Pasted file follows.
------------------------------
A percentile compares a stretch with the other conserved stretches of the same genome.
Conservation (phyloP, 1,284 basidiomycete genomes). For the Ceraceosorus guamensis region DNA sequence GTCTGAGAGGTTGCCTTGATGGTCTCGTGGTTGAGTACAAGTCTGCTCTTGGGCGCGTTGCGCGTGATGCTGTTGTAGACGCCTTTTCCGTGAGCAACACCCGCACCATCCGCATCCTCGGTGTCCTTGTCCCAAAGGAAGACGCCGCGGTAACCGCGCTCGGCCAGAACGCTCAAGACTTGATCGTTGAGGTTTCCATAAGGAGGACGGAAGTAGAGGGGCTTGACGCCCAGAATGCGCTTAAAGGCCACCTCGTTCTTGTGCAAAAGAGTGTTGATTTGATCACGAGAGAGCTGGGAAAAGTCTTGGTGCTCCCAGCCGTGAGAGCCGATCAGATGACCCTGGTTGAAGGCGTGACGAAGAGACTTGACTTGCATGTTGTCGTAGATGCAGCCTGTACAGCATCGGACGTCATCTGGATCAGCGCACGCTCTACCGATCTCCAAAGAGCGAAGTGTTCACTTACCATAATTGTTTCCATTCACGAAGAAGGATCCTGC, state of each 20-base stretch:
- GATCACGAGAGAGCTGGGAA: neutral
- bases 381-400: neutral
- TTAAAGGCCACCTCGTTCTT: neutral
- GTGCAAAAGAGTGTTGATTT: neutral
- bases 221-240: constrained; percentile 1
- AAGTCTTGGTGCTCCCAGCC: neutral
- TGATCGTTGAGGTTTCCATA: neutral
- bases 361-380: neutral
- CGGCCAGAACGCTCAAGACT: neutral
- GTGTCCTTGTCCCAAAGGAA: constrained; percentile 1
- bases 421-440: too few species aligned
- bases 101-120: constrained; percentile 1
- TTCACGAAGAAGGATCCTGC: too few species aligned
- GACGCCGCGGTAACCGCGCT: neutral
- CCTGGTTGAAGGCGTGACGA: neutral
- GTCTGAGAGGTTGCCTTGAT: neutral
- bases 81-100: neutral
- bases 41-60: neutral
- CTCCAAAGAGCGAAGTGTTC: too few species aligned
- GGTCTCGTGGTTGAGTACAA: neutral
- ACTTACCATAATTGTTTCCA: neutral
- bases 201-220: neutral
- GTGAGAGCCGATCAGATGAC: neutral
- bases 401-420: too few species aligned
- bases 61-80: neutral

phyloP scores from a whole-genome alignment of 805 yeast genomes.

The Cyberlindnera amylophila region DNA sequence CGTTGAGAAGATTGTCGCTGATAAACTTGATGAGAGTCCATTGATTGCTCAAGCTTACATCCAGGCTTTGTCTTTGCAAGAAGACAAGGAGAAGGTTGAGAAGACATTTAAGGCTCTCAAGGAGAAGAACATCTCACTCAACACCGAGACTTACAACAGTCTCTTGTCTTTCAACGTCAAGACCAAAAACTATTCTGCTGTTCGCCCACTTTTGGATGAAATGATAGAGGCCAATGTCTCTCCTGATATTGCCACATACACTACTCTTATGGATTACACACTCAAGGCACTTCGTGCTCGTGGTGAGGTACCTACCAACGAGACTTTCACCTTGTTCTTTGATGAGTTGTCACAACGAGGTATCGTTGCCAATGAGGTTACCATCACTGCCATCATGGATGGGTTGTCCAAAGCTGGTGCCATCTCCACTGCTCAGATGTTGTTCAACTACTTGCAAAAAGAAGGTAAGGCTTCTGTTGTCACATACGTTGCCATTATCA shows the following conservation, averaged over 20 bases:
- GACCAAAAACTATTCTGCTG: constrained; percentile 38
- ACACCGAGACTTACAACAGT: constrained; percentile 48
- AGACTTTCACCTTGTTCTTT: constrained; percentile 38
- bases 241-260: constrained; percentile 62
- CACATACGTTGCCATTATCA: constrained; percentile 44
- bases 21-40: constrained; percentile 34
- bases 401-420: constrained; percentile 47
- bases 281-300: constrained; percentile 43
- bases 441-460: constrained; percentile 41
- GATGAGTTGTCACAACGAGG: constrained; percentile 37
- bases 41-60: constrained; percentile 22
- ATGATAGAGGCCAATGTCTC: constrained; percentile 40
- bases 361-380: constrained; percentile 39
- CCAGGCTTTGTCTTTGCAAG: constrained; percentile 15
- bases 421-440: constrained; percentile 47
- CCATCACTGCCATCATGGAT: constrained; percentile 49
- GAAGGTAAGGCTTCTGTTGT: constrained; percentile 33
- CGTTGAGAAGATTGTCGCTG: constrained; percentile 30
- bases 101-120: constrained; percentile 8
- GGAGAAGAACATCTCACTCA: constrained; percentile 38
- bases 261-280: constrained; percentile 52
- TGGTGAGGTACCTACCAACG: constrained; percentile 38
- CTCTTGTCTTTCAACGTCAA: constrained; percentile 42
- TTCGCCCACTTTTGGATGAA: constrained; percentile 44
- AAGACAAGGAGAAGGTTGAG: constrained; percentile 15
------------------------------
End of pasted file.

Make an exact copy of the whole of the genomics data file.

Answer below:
A percentile compares a stretch with the other conserved stretches of the same genome.
Conservation (phyloP, 1,284 basidiomycete genomes). For the Ceraceosorus guamensis region DNA sequence GTCTGAGAGGTTGCCTTGATGGTCTCGTGGTTGAGTACAAGTCTGCTCTTGGGCGCGTTGCGCGTGATGCTGTTGTAGACGCCTTTTCCGTGAGCAACACCCGCACCATCCGCATCCTCGGTGTCCTTGTCCCAAAGGAAGACGCCGCGGTAACCGCGCTCGGCCAGAACGCTCAAGACTTGATCGTTGAGGTTTCCATAAGGAGGACGGAAGTAGAGGGGCTTGACGCCCAGAATGCGCTTAAAGGCCACCTCGTTCTTGTGCAAAAGAGTGTTGATTTGATCACGAGAGAGCTGGGAAAAGTCTTGGTGCTCCCAGCCGTGAGAGCCGATCAGATGACCCTGGTTGAAGGCGTGACGAAGAGACTTGACTTGCATGTTGTCGTAGATGCAGCCTGTACAGCATCGGACGTCATCTGGATCAGCGCACGCTCTACCGATCTCCAAAGAGCGAAGTGTTCACTTACCATAATTGTTTCCATTCACGAAGAAGGATCCTGC, state of each 20-base stretch:
- GATCACGAGAGAGCTGGGAA: neutral
- bases 381-400: neutral
- TTAAAGGCCACCTCGTTCTT: neutral
- GTGCAAAAGAGTGTTGATTT: neutral
- bases 221-240: constrained; percentile 1
- AAGTCTTGGTGCTCCCAGCC: neutral
- TGATCGTTGAGGTTTCCATA: neutral
- bases 361-380: neutral
- CGGCCAGAACGCTCAAGACT: neutral
- GTGTCCTTGTCCCAAAGGAA: constrained; percentile 1
- bases 421-440: too few species aligned
- bases 101-120: constrained; percentile 1
- TTCACGAAGAAGGATCCTGC: too few species aligned
- GACGCCGCGGTAACCGCGCT: neutral
- CCTGGTTGAAGGCGTGACGA: neutral
- GTCTGAGAGGTTGCCTTGAT: neutral
- bases 81-100: neutral
- bases 41-60: neutral
- CTCCAAAGAGCGAAGTGTTC: too few species aligned
- GGTCTCGTGGTTGAGTACAA: neutral
- ACTTACCATAATTGTTTCCA: neutral
- bases 201-220: neutral
- GTGAGAGCCGATCAGATGAC: neutral
- bases 401-420: too few species aligned
- bases 61-80: neutral

phyloP scores from a whole-genome alignment of 805 yeast genomes.

The Cyberlindnera amylophila region DNA sequence CGTTGAGAAGATTGTCGCTGATAAACTTGATGAGAGTCCATTGATTGCTCAAGCTTACATCCAGGCTTTGTCTTTGCAAGAAGACAAGGAGAAGGTTGAGAAGACATTTAAGGCTCTCAAGGAGAAGAACATCTCACTCAACACCGAGACTTACAACAGTCTCTTGTCTTTCAACGTCAAGACCAAAAACTATTCTGCTGTTCGCCCACTTTTGGATGAAATGATAGAGGCCAATGTCTCTCCTGATATTGCCACATACACTACTCTTATGGATTACACACTCAAGGCACTTCGTGCTCGTGGTGAGGTACCTACCAACGAGACTTTCACCTTGTTCTTTGATGAGTTGTCACAACGAGGTATCGTTGCCAATGAGGTTACCATCACTGCCATCATGGATGGGTTGTCCAAAGCTGGTGCCATCTCCACTGCTCAGATGTTGTTCAACTACTTGCAAAAAGAAGGTAAGGCTTCTGTTGTCACATACGTTGCCATTATCA shows the following conservation, averaged over 20 bases:
- GACCAAAAACTATTCTGCTG: constrained; percentile 38
- ACACCGAGACTTACAACAGT: constrained; percentile 48
- AGACTTTCACCTTGTTCTTT: constrained; percentile 38
- bases 241-260: constrained; percentile 62
- CACATACGTTGCCATTATCA: constrained; percentile 44
- bases 21-40: constrained; percentile 34
- bases 401-420: constrained; percentile 47
- bases 281-300: constrained; percentile 43
- bases 441-460: constrained; percentile 41
- GATGAGTTGTCACAACGAGG: constrained; percentile 37
- bases 41-60: constrained; percentile 22
- ATGATAGAGGCCAATGTCTC: constrained; percentile 40
- bases 361-380: constrained; percentile 39
- CCAGGCTTTGTCTTTGCAAG: constrained; percentile 15
- bases 421-440: constrained; percentile 47
- CCATCACTGCCATCATGGAT: constrained; percentile 49
- GAAGGTAAGGCTTCTGTTGT: constrained; percentile 33
- CGTTGAGAAGATTGTCGCTG: constrained; percentile 30
- bases 101-120: constrained; percentile 8
- GGAGAAGAACATCTCACTCA: constrained; percentile 38
- bases 261-280: constrained; percentile 52
- TGGTGAGGTACCTACCAACG: constrained; percentile 38
- CTCTTGTCTTTCAACGTCAA: constrained; percentile 42
- TTCGCCCACTTTTGGATGAA: constrained; percentile 44
- AAGACAAGGAGAAGGTTGAG: constrained; percentile 15